UNC vs. Tulane Forum

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UNC vs. Tulane

Post by Grindd- » Sat Jun 01, 2024 5:12 am

Trying to choose between these two and I would love some more opinions. I want to keep tuition costs out of this though that's obviously a factor. With the assumption I'm not paying sticker for either, how do these two schools compare? I hear some people saying it's pretty much a wash if I'm staying in the south (I am) and then other people saying UNC is a significantly better school. I have no issue living in Louisiana or North Carolina after I graduate, and I know I'd make the best out of either option. I just want to be in the south. Not hellbent on going into BL but I'd like to keep my job opportunities plentiful. Portability is a plus, too. Anyone have any thoughts on this? Thanks.


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Re: UNC vs. Tulane

Post by crazywafflez » Sun Jun 02, 2024 12:09 pm

Very similar schools.



About one third or so place grads into BL from both schools. My guess is east of the Cumberland UNC is stronger, west of it Tulane is. Looks like Tulane has some portability to TX and NYC. UNC has more so in DC.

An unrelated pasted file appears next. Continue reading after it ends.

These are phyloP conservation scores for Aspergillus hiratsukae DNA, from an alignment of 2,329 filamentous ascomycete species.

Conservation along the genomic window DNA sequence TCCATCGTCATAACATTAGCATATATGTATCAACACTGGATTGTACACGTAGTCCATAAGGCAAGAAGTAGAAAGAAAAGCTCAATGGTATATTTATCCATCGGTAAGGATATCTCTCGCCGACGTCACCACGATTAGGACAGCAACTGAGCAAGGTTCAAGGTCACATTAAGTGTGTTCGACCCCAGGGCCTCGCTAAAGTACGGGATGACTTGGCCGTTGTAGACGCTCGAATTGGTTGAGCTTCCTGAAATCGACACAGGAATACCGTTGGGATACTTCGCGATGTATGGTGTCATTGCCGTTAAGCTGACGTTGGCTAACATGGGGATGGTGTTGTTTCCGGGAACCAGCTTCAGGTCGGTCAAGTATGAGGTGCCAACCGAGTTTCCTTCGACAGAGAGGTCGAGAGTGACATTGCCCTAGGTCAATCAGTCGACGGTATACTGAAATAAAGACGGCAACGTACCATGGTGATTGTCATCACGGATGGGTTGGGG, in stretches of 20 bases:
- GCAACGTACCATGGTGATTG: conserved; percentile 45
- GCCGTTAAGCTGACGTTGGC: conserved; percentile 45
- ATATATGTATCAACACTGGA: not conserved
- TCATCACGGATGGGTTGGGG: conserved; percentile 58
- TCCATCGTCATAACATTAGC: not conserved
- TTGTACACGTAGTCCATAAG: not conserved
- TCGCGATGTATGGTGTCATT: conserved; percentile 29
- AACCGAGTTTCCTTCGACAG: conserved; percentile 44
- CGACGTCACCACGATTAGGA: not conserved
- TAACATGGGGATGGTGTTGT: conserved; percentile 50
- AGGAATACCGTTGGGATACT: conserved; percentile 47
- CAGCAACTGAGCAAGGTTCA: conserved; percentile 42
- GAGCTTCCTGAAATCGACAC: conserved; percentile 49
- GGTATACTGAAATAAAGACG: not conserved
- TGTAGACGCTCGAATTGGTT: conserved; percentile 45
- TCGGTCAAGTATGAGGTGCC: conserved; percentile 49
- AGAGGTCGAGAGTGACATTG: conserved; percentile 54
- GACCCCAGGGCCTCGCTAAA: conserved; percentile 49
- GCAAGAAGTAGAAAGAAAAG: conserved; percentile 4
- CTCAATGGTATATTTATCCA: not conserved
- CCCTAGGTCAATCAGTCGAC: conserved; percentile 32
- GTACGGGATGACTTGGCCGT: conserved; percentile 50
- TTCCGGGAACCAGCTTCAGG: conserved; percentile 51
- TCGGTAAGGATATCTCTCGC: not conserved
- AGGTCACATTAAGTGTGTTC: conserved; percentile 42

At the firm I previously worked for we didn't differentiate between these two schools. I think if you want to be in NC, UNC is the clear winner. If you want to be in LA, or possibly Houston, Tulane is. If you want to be in NYC, you should try to get into Fordham. If you want to be in Atlanta, go to UGA or Emory. And so on.

Go to the cheaper one. I wouldn't go over 80-90k debt for either school.


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Re: UNC vs. Tulane

Post by nixy » Sun Jun 02, 2024 2:04 pm

Yeah, you can’t just “keep tuition costs out of this” because the primary considerations when choosing a law school are 1) how much will it cost you, 2) whether it can get you a job that will allow you to service the debt you incur, and 3) whether it can get you a job that you want to do. If you’ll have no (or de minimus) debt, you can go wherever you like. If you’ll have a ton of debt, you need to go somewhere that will get you a job that will let you handle the debt (whether that’s a big law job to pay it off, or a public sector job to earn PSLF). If you want any legal job, almost any school will probably get you there. If you want the tippy top elite unicorn job, almost no schools can guarantee that.

Obviously you fall somewhere in between the extremes I’ve outlined, but that doesn’t mean you can just remove tuition costs from the equation.

Beyond that, crazywafflez is right (to my understanding).

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